Discover many lives of land that’s now home to Marrickville Golf Club

UNLOCKING the secrets of Marrickville, a series of local history nights will start at the Marrickville Golf Club on June 20, with the first presented by Gabby Richards, a Marrickville resident for 25 years and avid local history researcher.

Last year Gabby went on a quest to discover the name of her house and to answer a puzzling question about the street she lives in.
“Why do they call it Wharf Street?”
The first Local History Night will be the story of the piece of land that Marrickville Golf Course now occupies.
It starts with what was there before 1788 and then what became of the land in the hands of the colonial settlers. The land and river provide a backdrop to the triumphs and tragedies that befell the resident families before the land was sold to the Crown in 1911.
There is a celebrity chef, a Member of Parliament and a nation builder among the inhabitants of the beautiful 19th century homestead that has been buried beneath the Golf Clubhouse.
Gabby said: “I have a photo of the graceful home that somehow morphed into the architectural disaster that is the Marrickville Golf Clubhouse. I hope the council might one day restore it to its former glory.”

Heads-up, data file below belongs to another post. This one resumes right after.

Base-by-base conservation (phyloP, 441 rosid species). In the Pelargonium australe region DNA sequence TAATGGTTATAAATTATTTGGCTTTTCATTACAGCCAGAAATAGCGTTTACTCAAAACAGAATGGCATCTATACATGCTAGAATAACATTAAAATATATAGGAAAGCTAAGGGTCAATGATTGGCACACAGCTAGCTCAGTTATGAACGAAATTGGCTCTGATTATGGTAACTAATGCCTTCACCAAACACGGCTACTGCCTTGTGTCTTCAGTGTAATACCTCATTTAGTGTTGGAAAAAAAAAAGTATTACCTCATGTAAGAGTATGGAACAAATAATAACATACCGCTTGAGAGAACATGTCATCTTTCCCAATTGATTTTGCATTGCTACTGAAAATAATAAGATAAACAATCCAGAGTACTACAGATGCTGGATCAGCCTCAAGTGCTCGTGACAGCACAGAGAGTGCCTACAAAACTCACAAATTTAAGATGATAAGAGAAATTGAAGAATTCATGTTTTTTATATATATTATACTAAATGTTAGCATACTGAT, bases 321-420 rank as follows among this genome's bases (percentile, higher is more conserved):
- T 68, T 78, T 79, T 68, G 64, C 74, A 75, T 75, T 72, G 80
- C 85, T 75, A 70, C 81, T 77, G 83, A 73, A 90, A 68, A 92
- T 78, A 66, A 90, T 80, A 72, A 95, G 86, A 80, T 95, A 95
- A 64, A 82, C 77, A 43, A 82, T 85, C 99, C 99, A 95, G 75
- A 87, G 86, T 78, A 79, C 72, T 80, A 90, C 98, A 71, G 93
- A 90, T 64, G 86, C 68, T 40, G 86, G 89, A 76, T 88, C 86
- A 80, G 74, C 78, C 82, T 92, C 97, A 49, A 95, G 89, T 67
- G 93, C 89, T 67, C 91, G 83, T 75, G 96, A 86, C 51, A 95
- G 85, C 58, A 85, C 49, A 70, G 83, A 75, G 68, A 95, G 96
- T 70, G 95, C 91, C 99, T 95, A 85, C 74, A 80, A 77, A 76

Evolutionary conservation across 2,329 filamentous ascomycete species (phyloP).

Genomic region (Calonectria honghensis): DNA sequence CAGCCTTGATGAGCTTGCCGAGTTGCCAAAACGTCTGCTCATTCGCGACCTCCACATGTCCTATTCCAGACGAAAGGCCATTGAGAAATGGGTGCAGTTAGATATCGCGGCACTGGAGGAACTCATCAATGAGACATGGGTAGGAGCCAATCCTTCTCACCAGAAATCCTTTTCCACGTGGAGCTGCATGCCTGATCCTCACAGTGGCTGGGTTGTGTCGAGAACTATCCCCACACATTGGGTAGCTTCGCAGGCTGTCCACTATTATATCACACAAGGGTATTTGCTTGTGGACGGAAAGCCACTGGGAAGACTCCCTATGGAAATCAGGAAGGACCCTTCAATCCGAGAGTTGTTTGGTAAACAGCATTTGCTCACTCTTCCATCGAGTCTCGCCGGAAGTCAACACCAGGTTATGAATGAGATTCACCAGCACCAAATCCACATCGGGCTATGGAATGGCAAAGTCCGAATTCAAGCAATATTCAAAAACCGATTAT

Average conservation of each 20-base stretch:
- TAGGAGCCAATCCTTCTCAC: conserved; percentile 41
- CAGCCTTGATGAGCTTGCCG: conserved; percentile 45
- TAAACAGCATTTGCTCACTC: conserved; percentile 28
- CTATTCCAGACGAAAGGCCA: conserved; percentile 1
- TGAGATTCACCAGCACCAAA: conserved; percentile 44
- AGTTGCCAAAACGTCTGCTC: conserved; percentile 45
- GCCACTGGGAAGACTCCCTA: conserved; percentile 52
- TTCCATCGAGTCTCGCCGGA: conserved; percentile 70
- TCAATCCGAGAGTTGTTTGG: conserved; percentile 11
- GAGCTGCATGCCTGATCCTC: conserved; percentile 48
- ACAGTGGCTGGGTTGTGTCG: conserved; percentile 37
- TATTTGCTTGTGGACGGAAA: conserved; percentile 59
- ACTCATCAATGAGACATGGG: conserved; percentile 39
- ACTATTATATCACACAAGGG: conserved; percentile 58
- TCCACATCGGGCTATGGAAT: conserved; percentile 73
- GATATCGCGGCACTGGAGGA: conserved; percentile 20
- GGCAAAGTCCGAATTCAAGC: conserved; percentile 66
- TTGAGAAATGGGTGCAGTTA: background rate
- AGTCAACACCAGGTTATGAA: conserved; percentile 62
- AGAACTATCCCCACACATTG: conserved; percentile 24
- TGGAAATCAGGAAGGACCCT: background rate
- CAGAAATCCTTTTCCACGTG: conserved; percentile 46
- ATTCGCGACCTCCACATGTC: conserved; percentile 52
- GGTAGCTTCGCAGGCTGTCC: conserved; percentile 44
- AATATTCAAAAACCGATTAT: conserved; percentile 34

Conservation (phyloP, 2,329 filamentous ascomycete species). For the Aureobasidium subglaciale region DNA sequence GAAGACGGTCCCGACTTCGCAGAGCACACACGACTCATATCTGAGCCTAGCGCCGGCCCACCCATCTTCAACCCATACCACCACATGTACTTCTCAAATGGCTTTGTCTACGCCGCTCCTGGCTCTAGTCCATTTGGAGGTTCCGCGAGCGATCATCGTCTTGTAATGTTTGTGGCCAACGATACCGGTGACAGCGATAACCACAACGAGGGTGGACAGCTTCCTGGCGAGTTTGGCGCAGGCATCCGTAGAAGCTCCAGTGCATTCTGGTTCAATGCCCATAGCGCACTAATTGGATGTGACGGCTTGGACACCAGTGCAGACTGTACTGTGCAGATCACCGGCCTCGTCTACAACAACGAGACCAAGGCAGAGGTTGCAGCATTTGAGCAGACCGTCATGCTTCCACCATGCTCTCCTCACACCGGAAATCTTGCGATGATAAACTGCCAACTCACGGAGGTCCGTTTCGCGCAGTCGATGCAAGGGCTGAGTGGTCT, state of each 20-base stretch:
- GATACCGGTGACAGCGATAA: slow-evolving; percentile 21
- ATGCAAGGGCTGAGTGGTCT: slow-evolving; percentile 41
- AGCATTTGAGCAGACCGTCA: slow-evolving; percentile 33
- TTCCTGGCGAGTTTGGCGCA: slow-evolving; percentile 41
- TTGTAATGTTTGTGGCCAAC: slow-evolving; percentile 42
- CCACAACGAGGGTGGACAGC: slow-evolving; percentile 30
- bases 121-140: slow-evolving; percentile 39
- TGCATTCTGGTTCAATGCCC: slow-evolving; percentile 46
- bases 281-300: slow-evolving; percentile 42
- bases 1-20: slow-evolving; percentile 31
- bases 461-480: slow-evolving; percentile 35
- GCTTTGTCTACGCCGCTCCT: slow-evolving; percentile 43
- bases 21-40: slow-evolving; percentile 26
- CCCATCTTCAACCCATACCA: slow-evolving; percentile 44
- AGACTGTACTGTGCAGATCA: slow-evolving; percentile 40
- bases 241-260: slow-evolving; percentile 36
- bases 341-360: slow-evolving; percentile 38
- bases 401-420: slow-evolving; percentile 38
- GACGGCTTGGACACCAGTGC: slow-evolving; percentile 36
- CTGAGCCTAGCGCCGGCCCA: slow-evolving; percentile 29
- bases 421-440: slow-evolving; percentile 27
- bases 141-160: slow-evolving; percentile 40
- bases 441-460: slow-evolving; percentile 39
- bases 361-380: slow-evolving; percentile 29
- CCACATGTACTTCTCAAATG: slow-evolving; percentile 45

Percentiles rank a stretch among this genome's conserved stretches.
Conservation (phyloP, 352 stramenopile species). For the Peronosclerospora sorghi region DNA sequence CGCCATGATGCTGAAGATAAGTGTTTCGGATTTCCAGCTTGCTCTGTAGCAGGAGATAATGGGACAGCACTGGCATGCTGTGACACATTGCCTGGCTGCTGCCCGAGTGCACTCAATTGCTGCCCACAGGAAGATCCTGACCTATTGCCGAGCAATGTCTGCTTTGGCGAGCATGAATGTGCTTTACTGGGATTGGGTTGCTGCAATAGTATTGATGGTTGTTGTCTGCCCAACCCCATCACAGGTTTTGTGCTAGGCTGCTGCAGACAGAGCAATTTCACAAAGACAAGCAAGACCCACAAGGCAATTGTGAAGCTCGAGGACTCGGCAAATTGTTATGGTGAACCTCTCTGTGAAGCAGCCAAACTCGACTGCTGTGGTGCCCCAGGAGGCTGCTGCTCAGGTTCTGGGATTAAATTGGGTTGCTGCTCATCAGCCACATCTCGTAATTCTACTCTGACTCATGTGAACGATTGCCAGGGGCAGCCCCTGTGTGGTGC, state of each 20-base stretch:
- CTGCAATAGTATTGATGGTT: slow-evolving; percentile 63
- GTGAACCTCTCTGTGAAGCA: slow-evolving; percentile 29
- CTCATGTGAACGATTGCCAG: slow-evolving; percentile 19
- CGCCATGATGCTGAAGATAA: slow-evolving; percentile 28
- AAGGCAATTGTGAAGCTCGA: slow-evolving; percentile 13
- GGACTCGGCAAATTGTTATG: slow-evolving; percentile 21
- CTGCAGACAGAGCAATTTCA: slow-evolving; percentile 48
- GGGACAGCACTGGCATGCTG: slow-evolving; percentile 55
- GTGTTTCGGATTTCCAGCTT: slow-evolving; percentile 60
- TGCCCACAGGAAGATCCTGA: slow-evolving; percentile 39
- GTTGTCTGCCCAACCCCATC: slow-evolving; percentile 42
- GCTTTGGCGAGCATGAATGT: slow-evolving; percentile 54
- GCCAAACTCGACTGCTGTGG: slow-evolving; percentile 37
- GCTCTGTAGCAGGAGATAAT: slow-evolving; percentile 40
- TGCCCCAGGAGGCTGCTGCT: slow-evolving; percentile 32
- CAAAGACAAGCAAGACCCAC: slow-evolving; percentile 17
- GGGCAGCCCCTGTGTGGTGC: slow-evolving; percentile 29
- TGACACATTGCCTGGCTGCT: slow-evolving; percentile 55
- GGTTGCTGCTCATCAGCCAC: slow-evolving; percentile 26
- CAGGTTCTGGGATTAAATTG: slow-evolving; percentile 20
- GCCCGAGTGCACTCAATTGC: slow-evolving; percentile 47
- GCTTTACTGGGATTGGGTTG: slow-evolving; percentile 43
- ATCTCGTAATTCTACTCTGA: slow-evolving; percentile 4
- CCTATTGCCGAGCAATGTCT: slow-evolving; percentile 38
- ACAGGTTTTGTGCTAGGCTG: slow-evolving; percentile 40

Once sold to the Crown, the land became Riverside Park and included picnic grounds, playgrounds, sports fields and a nine-hole golf course in 1940, then an 18-hole in 1953.
A current draft plan of management by the Inner West Council, includes a proposal to take nine holes off the course.
Gabby muses over how times change: “In the 1940s, the Golf Club set off a chain of events that brought the council to its knees. Eighty years later, elements within the council are returning fire.”
This free community event is about the fascinating story of the piece of land now known as Marrickville Golf Club but which has had many lives before its present one. And yes, you will find out why Gabby’s street was named Wharf Street.
To book a group table for the free history talk, call the Golf Club on 9558 1876.